Entering the Criminal Justice System can be a frightening experience,
that usually begins with an arrest. Below is a simple outline of how a case progresses through the criminal justice
You’ve been arrested! Now What? Obviously
a police officer has determined there is probable cause that you have violated the
law. A bond will be set at the jail from an approved schedule
that has been established by the Court System.
The purpose of a bond is to insure that you will appear for all court hearings. If you fail to appear at a scheduled
hearing, a warrant will be issued for your arrest. If that happens, securing a future bond will be most difficult because
you have demonstrated to the court that you can not be trusted!
If you have not posted bond, you will be taken before
a judge within 24-hours of arrest. You will be “advised” of the charges filed against you and the amount of the
bond. Judges have the power to raise as well as lower the bond already set. At this time the court may also determine whether
or not you have the financial ability to hire a private attorney. If not, the Public Defender may be appointed to represent
criminal cases are turned over to the States Attorneys Office for investigation.
A team of lawyers and law enforcement personnel review your case and based on the evidence, decide whether or not to proceed.
If a decision is made to prosecute, formal charges will be filed against you, which may be the same or different from those
for which you were originally arrested.
Although the police may have arrested you on one charge, the final determination as
to the formal charge(s) rests with the State Attorney's Office. You will learn of the exact charges against you in either
of two ways, by an Information document or an indictment. The Information document informs you of the nature of the charges
against you. An indictment is a document that is returned by a grand jury recommending that you be prosecuted for violations
of the law.
Each time you are required
to appear in court, it would be to your advantage to dress appropriately. This will show the proper respect due the court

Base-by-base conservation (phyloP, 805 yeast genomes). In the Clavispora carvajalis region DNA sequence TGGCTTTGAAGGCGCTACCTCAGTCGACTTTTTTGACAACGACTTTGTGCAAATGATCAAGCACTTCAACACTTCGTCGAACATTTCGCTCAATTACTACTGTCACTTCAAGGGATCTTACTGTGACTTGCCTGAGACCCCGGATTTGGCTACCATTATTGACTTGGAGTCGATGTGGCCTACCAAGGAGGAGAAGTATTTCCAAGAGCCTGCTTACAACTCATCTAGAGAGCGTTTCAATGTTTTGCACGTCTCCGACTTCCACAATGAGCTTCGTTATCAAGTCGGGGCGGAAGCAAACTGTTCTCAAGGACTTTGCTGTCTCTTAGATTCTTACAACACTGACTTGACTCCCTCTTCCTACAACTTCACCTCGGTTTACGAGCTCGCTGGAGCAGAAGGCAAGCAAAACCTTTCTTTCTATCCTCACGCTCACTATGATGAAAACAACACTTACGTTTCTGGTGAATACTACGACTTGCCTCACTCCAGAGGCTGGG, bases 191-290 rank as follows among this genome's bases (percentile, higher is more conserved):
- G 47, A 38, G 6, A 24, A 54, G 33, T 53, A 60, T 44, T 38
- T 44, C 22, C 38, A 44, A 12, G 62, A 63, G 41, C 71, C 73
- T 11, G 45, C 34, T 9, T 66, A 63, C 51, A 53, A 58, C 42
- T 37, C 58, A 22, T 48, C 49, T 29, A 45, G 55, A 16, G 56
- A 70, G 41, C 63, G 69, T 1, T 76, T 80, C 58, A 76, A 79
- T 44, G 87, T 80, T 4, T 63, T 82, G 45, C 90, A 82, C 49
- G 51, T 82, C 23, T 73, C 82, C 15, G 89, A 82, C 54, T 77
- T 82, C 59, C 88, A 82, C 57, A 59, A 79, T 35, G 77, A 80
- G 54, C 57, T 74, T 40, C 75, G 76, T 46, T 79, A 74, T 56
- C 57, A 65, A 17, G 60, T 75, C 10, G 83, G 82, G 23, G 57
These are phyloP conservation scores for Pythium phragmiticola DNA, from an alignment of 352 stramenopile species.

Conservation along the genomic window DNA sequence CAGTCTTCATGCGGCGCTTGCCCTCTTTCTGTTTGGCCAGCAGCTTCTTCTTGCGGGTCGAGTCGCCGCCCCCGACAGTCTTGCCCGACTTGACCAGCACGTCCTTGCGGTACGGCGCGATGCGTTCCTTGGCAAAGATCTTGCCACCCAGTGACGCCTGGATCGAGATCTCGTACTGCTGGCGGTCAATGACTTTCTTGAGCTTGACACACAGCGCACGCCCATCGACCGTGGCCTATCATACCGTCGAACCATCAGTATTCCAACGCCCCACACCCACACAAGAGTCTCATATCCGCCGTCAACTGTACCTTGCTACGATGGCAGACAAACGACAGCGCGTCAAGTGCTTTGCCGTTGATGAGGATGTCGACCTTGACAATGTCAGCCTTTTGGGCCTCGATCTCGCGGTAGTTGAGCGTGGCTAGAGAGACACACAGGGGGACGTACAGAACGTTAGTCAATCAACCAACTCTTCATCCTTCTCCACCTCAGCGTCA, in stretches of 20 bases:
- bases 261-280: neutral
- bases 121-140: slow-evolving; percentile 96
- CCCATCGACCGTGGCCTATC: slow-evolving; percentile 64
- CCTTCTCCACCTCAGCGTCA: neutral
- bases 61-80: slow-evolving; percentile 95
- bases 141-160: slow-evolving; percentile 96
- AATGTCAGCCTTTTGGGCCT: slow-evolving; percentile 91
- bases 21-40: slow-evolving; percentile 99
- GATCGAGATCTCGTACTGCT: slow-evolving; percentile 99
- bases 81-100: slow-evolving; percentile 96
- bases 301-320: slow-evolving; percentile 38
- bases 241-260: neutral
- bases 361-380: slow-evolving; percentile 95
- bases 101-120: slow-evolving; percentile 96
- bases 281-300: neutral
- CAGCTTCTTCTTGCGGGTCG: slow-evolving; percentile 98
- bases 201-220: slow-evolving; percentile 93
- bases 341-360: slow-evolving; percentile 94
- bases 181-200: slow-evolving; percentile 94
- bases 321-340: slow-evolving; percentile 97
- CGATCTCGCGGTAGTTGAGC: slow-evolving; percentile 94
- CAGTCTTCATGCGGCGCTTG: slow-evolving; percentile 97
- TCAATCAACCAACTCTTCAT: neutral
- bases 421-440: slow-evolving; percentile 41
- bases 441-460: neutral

and let the judge know that you take this matter seriously. As a general rule, if you would wear it to
the beach or a club, don't wear it to court.
After the filing of the Information or Indictment documents, a formal hearing
before a judge will be set expressly for you to enter a plea of guilty, no contest, or not guilty. If your plea is one of
guilty or no contest, the judge will sentence you then and there for the crimes you have committed. If a plea of not guilty
is entered, a pretrial hearing will be set. There is usually a period
of 4-6 weeks between the arraignment and pretrial conference. This
time is usually reserved for you attorney to investigate the case, speak to witnesses, and prepare a defense. If additional time is needed by your attorney, or you are unavailable for some legal
reason, you may be required to waive your right to a speedy trial.
allows the prosecutor and the defense attorney to meet with the judge to discuss your case, its status, and possible disposition.
If disposition of the case is not possible, another pretrial hearing will be scheduled. If you
are not willing to accept an offer made by the prosecution or the sentence recommended by
the judge, the case will be set for trial.
is exactly that! Your attorney will file a "Demand for Discovery" with the court. The State Attorney's Office
will provide your attorney with all of the evidence relating to your case. You can discover pertinent details relating to
information and witnesses gathered by the prosecution about your case. You will be informed about any accusations made against you, if experts will be used in the case and if there has been analysis
of any evidence.
Florida, you have the right to a speedy trial. The state must bring you to trial
within 90-days plus a grace period on misdemeanor or within 175-days, plus a grace period, for a felony
charge. It is usually in your best interest to waive the speedy trial option if
more time is needed to prepare a proper defense. Sometimes staying within this time frame
can be helpful to you, but whether to waive or not waive your right should be decided by you and your legal counsel.
If your case is set for trial, it may
be a jury or non-jury trial. A jury trial carefully solicits select
members of the community who do no know each other in any way. Their task collectively is to listen to and weigh all evidence
applicable to your case, making a determination as to whether the State has proven your guilt beyond and to the exclusion
of every reasonable doubt. Since each set of circumstances
differs from case to case, the decision to choose between a jury or non-jury
trial should only be made after consulting with your attorney.
This is just a brief overview of the criminal justice system.
Every case has different facts and circumstances that can change how a case is handled. Although it may seem intimidating,
the Gapske Law Firm can advise and help guide you through the entire process. Call today for a free consultation
to discuss the particular facts of your case.